The absence of a central authority in theory makes blockchain faster. If you’re relying on a central certifier, you depend on limited resources. Clearing and settling stock trades, for instance, can take days and usually involves some human intervention. With blockchain you have lots of computers competing to process your transaction as quickly as possible. Today they can do it in a matter of minutes. In the future it may only take seconds.
Blockchain is also cheaper. All the computers holding the blockchain are paid for by the participants in the hope that they will earn the incentive for being the first to validate the transaction.
Blockchain is more transparent. It can give regulators and compliance officers clearer insight into the provenance of financial transactions, helping them to combat money laundering and manage risk.
As nothing can be changed and the ledger is present across multiple nodes, blockchain is easier to track. It won’t come as a surprise that blockchain is often used for asset tracking as a consequence (more below).
Blockchain in business: looking back at 2017
As mentioned in the introduction, several large (and less large) firms, research bodies, start-ups, universities and so forth have launched or joined industry initiatives, blockchain research groups and alliances with roadmaps and standardization projects in 2017.
This happened in an increasing variety of areas, ranging from a secure and blockchain-based IoT project and vendor-led supply chain initiatives to a trucker association blockchain consortium, the mentioned cross-border payments blockchain initiative and Spain’s national blockchain project – to name a few. After the Summer of 2017 the number of pilots, projects and initiatives grew fast, not just in number but also in business scope. This isn’t going to stop in 2018 of course, well on the contrary. In the end, on top of new initiatives, existing ones enter in stages with solutions. That’s when it really becomes interesting.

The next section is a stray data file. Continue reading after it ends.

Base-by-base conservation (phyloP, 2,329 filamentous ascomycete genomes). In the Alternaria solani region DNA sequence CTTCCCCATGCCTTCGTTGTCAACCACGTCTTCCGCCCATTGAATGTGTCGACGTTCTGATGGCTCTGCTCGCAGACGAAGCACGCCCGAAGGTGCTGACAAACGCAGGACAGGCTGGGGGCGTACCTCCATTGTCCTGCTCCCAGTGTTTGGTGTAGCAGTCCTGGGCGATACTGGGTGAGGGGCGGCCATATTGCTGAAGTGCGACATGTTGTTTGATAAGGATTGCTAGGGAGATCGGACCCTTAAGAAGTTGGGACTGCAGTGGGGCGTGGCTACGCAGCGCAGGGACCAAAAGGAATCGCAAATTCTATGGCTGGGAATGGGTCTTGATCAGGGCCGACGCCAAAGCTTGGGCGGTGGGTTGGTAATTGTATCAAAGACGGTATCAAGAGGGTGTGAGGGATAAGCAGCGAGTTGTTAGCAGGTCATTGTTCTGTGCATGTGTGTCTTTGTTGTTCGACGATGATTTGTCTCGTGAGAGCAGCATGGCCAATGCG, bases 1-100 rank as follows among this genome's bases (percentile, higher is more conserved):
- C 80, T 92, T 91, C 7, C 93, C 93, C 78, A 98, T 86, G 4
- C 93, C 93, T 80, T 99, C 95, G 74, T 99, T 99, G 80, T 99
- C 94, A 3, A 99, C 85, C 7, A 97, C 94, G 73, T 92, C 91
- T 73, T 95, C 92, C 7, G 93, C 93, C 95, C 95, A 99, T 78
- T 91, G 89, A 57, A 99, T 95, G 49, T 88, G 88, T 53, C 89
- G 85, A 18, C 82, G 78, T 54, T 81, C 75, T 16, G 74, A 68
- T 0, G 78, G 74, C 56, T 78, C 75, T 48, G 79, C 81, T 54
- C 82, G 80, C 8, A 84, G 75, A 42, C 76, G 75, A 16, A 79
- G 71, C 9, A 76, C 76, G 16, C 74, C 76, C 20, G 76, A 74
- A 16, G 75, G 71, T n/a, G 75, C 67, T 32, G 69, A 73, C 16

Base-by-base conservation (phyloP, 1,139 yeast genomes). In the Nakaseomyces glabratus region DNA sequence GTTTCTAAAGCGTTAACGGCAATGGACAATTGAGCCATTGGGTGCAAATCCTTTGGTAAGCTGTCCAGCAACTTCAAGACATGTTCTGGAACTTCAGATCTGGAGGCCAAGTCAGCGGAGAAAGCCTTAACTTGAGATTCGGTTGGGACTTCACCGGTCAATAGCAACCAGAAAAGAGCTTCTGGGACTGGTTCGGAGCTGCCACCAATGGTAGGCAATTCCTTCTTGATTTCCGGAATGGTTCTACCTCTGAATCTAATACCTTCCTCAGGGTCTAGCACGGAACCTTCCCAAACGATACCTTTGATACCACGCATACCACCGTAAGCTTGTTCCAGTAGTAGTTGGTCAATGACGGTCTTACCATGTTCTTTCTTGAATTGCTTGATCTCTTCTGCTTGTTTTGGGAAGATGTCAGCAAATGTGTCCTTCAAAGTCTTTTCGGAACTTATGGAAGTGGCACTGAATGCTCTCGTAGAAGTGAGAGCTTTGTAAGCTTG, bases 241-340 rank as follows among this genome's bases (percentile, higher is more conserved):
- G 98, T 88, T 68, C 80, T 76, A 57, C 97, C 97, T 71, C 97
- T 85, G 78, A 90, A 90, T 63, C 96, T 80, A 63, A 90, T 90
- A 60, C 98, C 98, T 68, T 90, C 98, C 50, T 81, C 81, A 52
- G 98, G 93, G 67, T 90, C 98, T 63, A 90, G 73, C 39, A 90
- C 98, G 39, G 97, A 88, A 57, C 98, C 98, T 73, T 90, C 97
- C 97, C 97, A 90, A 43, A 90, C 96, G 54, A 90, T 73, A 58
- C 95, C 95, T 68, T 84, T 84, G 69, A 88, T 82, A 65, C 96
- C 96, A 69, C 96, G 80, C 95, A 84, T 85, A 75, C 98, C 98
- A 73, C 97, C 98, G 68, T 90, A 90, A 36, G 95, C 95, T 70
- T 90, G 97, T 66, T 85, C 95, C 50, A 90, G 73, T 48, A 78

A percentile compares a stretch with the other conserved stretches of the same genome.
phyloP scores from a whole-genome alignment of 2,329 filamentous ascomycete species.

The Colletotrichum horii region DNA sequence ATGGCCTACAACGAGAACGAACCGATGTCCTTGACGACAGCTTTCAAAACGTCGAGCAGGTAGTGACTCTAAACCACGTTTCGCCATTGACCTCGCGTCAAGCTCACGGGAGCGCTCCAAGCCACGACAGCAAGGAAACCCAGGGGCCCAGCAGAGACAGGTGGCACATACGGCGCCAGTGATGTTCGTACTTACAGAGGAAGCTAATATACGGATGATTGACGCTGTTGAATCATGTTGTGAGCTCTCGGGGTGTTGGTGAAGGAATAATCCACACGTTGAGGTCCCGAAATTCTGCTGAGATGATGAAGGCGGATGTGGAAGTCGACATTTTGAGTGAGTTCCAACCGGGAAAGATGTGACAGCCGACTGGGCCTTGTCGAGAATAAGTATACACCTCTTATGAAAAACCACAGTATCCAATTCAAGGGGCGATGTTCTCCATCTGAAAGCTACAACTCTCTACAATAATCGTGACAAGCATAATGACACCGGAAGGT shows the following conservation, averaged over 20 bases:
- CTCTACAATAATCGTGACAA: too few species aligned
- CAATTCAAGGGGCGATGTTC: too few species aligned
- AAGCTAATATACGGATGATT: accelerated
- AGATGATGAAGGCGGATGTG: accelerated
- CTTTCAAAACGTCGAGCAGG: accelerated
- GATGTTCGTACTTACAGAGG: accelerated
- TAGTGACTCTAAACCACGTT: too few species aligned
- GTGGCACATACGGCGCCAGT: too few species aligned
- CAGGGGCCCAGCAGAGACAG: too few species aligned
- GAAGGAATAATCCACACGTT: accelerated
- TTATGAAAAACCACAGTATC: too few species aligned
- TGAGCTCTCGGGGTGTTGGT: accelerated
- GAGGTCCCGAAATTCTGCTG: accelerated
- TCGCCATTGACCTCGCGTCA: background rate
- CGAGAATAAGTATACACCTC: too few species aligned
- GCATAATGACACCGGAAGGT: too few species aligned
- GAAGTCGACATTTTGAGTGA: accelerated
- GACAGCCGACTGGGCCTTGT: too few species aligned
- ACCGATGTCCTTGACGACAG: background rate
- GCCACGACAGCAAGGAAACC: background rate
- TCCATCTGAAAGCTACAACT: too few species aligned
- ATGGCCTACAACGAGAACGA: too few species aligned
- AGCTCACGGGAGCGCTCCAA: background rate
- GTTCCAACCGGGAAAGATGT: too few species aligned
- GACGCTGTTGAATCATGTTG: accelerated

The sheer list of companies testing blockchain or having implemented it in 2017 is huge. From giants such as Maersk, dozens of insurance companies, the Port of Rotterdam, Lufthansa that recently announced a project to customers of a growing list of blockchain technology providers and hundreds of companies which you find in one or several of the associations, alliances and vertical/topical research groups.
The big blockchain technology leaders
Earlier we said that IBM is a frontrunner in the IoT and blockchain space but IBM also has the strongest credentials of all players in the blockchain sector and is quite ahead of its closest competitors.
That’s at least what Juniper Research found in a survey. The results were announced in September 2017 (and in several other releases throughout the Summer) and it seems that over 40 percent of respondents cited IBM as being ranked first by enterprises that either consider or are in the process of deploying blockchain technology. According to Juniper’s Blockchain Enterprise Survey, IBM is followed by Microsoft (20 percent of respondents) and Accenture.
Among the reasons for IBM’s leadership position:
- High-profile R&D engagement with initiatives such as Hyperledger.
- A big list of actual blockchain clients across several verticals and use cases such as banking, asset tracking and the music industry.
Blockchain business adoption, investments and practices
The announcement of the Blockchain Enterprise Survey wasn’t just about which technology players are recognized most when it boils down to blockchain, nor was the survey by Juniper (more findings in the infographic below).
There are some interesting numbers on the market and success factors, based upon the answers of some of the approximately 400 responding executives and IT leaders.
- Among the respondents prepared to share their investments in blockchain, 67 percent said already having invested over $100,000 by the end of 2016.
- Of those respondents, a whopping 91 percent said to at least spend the same amount in 2017.